Natural remedies and lifestyle changes provide the key to preventing heart disease and controlling blood pressure, according to Gary Null, author, talk radio host and proponent of alternative medicine.
Null has supporters and critics of his all-natural approach to fighting America's number one killer, but he proposes solutions backed by scientific evidence that shows inflammation and plaque build-up in the arteries contribute to heart disease.
According to the Lemire Clinic,
Null looks at it from a positive standpoint, saying that the disease is "one of the most preventable of all illnesses." A healthy heart with clean arteries benefits from nutrients in foods and supplements and a regular exercise program, done in conjunction with advice from your doctor, Null explains.
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Choose healthy unsaturated fats over the saturated fats found in meat and dairy products, he writes in the book "Get Healthy Now! A Complete Guide to Prevention, Treatment and Healthy Living."
Unsaturated fats are found in olive and flaxseed oil, walnuts, almonds, avocados, and omega-3 fatty fish such as salmon and sardines.
"Healthy fats improve cholesterol levels and also protect the heart against deadly arrhythmias," Null points out.
"Fruits and vegetables have long been an integral part of the alternative movement's dietary recommendations," he adds. They "reduce the likelihood of heart attack or stroke," also protecting against cancer and other diseases.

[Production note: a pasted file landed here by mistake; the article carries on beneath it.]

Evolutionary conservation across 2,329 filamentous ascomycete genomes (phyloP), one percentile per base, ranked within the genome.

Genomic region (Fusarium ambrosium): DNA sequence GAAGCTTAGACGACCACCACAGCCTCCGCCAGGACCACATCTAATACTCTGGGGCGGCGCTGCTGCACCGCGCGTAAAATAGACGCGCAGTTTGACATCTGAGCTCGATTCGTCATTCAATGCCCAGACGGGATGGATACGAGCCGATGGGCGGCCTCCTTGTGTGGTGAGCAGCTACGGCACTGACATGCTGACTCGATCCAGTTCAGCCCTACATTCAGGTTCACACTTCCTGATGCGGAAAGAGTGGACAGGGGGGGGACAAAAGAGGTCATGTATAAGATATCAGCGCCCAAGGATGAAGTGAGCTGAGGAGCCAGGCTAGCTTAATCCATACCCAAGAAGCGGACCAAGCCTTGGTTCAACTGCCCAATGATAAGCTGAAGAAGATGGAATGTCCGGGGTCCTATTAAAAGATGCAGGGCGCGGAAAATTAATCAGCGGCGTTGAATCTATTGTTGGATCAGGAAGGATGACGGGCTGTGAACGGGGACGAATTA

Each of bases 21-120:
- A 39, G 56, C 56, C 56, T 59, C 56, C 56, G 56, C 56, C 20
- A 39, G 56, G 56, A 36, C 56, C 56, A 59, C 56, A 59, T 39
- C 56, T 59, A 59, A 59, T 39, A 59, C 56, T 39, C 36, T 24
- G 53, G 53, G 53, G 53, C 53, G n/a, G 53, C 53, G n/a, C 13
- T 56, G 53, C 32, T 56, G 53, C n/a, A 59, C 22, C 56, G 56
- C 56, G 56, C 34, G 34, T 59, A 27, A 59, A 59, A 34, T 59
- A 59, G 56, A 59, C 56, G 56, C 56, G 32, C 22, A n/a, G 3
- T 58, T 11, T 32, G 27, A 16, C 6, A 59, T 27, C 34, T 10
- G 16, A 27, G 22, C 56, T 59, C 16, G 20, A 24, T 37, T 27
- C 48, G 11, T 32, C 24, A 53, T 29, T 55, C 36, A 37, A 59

Coenzyme Q10 and vitamin E in supplements increase oxygenation to the heart and protect cells against damage. Niacin, a B complex vitamin, improves cholesterol levels. Cayenne pepper has natural blood-thinning properties and can be sprinkled on food.
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Garlic is among the healing remedies to help lower blood pressure, according to Null. Calcium citrate and magnesium relax the heart muscles. Juicing with green vegetables thins the blood to lower blood pressure.
Regular exercise increases circulation for healthy arteries. Aerobic exercise can be a simple as brisk walking. Null recommends aerobic exercise about 45 minutes a day four times a week and advises slowly working up to that amount if you are not used to exercise.
A healthy diet also includes limiting your intake of sugar. Null points to research by the American Heart Association, which stated that high sugar intake "is a definite cause of cardiovascular disease and death."
The World Health Organization and the Food and Agricultural Organization reported that excessive consumption of sugar in snacks, drinks and processed foods caused a worldwide increase in heart disease, according to GlobalResearch.
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